An NETL-supported project has provided researchers with core samples and other valuable subsurface data to assess natural gas resources in deep untapped reservoirs in Central Appalachia and evaluate potential extraction methods that would leave a light environmental footprint while creating needed jobs in a region significantly impacted by the downturn in the coal industry.
The Central Appalachian region (southern West Virginia, southwestern Virginia and eastern Kentucky) is known for hydrocarbon resources such as coal, but it is also home to abundant unconventional gas resources, including coalbed methane, shale gas and other low permeability natural gas and oil formations.
Many of these gas resources are vertically stacked so that a single well drilled to a depth of 15,000 feet could produce simultaneously from multiple reservoirs located at various depths throughout the rock strata. The goal of NETL’s Emerging Stacked Unconventional Plays (ESUP) project is to investigate and characterize the resource potential for multi-play production in these emerging unconventional reservoirs.
In June, the project team, which includes NETL partners from academia and industry, completed a characterization well in Wise County, Virginia. Drilled to a depth of 15,155 feet, the well was used to collect samples of rock core, fluids and a wealth of geophysical data. The well provides comprehensive data to improve the understanding of the geology and resource potential of the Cambrian Rogersville Shale Formation, as well as other deeply buried formations.
“The project now shifts gears as work begins to analyze the samples and the copious amounts of data collected, and determine the feasibility and completion strategies to tap these deep formations, which are called emerging plays because they are largely unexplored, using innovative techniques designed to leave a light footprint on the environment,” said John R. Duda, associate director, Oil and Gas, Technology Development & Integration Center, NETL.
Duda maintains the project represents an opportunity to understand how to better navigate exploration and potential development of these emerging plays with minimal environmental impact while generating maximum socioeconomic benefits.
“Wise County, like so much of Central Appalachia, has been hard hit by the downturn of the coal industry,” Duda said. “The drilling of this well will enable us to better understand deep gas-bearing rock formations that could attract natural gas producers and bring high-paying jobs back to local communities.”
While generating jobs is a priority, so is the need to protect the environment. Central Appalachia is a region of stunning natural beauty. According to The Nature Conservancy, a global environmental group based in Alexandria, Virginia, Central Appalachia has some of the highest recorded levels of biodiversity in the eastern United States, as well as some of the world’s best remaining examples of diverse, intact and connected temperate forests and freshwater streams.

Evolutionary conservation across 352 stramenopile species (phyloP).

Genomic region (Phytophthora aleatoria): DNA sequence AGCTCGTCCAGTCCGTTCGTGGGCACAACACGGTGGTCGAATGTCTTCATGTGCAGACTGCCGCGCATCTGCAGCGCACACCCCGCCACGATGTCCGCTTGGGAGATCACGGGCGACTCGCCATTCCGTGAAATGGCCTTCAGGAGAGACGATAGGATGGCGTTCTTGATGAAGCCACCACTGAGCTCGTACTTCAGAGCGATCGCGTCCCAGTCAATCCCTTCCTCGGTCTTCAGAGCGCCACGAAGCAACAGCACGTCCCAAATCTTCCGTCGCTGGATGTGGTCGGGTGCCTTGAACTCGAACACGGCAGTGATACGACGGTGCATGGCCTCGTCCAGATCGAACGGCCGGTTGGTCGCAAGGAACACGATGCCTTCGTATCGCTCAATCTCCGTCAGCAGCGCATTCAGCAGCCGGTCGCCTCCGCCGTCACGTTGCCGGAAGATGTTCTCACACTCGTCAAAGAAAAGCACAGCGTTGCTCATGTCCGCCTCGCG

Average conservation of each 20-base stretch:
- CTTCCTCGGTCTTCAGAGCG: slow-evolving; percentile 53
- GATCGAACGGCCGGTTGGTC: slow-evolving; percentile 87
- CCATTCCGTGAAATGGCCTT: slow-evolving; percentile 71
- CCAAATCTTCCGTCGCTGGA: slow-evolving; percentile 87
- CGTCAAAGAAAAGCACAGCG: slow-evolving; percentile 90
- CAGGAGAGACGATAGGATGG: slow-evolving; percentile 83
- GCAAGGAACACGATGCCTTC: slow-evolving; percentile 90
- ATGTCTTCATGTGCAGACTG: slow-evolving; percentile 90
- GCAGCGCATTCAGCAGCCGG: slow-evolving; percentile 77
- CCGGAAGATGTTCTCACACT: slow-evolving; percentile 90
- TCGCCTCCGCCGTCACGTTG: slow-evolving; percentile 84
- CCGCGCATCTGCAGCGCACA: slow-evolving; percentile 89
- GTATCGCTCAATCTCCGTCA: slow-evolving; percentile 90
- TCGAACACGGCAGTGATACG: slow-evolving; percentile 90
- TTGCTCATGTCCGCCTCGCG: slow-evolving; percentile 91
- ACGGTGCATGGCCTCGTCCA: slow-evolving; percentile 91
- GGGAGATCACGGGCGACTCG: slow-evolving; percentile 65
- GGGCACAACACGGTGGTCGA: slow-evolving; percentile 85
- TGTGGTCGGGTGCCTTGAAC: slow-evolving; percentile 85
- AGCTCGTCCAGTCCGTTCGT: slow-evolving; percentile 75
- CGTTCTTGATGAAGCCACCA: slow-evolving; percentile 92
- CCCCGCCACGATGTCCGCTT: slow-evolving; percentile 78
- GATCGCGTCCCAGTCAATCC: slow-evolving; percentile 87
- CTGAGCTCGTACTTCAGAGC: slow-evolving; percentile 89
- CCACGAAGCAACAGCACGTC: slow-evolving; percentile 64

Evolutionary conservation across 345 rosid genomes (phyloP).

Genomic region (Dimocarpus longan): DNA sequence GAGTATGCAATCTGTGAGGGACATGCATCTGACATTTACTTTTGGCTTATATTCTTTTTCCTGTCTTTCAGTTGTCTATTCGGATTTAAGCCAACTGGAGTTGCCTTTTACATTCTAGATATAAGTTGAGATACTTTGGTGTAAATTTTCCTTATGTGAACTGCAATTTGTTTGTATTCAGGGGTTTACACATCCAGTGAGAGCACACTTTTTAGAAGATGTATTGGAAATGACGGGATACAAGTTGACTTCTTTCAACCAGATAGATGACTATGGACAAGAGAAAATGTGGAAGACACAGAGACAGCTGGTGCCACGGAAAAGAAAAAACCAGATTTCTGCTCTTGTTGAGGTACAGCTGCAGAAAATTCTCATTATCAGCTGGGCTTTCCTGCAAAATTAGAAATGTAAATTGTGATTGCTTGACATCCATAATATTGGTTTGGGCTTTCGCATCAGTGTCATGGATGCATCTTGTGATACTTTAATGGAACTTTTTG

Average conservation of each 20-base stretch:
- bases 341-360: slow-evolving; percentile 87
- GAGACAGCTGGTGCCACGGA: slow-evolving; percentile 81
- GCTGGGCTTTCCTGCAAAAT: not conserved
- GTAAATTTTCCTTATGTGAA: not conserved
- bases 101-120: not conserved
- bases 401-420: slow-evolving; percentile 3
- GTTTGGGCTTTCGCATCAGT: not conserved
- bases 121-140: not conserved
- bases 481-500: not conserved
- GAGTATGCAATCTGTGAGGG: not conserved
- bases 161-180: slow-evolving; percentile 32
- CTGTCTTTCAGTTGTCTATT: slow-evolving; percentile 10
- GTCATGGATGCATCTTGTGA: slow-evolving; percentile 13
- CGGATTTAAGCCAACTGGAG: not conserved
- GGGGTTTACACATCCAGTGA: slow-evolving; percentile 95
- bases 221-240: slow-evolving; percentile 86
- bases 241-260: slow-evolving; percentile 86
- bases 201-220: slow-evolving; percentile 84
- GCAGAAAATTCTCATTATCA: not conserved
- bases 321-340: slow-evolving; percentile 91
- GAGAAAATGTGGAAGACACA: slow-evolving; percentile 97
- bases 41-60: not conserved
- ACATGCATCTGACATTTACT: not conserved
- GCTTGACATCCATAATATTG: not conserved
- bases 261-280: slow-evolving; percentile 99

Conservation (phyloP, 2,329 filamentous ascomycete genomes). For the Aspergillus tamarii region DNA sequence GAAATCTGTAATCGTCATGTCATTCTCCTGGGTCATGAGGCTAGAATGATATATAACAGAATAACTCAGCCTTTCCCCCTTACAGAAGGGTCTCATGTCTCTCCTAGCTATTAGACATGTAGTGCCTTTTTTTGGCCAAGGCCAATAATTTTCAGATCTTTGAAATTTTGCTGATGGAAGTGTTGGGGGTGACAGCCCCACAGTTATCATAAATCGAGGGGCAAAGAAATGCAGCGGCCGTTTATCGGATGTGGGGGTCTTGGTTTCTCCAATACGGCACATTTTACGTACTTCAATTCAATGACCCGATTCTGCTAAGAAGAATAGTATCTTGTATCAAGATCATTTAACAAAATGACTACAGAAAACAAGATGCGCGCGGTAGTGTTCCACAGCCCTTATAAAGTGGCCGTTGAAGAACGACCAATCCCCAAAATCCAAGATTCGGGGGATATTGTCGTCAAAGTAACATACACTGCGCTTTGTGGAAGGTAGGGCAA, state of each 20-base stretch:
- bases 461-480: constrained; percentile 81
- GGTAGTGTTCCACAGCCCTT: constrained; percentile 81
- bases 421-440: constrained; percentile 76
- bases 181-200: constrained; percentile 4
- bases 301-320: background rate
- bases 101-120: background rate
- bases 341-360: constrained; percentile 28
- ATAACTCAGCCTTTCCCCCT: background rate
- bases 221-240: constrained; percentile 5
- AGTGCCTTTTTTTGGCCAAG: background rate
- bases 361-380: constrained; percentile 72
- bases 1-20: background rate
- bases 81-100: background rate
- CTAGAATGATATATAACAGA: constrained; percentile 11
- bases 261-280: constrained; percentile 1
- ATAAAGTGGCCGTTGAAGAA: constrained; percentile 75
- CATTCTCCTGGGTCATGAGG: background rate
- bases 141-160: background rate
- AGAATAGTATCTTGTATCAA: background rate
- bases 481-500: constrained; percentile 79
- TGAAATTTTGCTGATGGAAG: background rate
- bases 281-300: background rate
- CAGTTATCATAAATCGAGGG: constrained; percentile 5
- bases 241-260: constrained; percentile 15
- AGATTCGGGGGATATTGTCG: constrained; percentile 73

“As we move forward, a single well may be capable of extracting resources from multiple stacked reservoirs, reducing the operation’s surface and environmental footprint, infrastructure requirements and development costs,” Duda said.
The 4½-year project, which is scheduled for completion in September 2022, has received more than $8 million in U.S. Department of Energy funding. NETL’s partners on the project are the Virginia Center for Coal and Energy Research at Virginia Tech and EnerVest Operating, LLC.
Drilling of the characterization well began this spring when a large triple rig was mobilized from Monongalia County, West Virginia, to the field site. Access road upgrades were necessary to accommodate the large rig. Coring and logging of the well occurred the week of June 7. Casing was successfully run to total depth and cemented on June 15, wrapping up field operations associated with the project.
The team drilled through dozens of layers of clay and sedimentary rock until it reached basement granite. The drilling operation successfully collected 90 sidewall core samples and other data at multiple depths that will be analyzed to improve characterization of the multiple emerging unconventional pay zones that exist in the Nora Gas Field, which includes the Rogersville formation.
Duda said many of the core samples have been sent to the NETL geoimaging center in Morgantown, West Virginia, where researchers use sophisticated technology, including computerized tomography (CT) scanners and a multi-sensor core logging unit, to gain insights into the physical characteristics and elemental composition of rock formations and determine how gas and fluids move through rock pores and fissures.
“Such analysis and reservoir modeling that we undertake at NETL are essential to evaluating the production potential of unconventional gas resources and developing research-driven and industry-proven best practices to prudently develop these resources,” Duda said.
The U.S. Department of Energy’s National Energy Technology Laboratory develops and commercializes advanced technologies that provide reliable and affordable solutions to America’s energy challenges. NETL’s work supports DOE’s mission to advance the national, economic and energy security of the United States.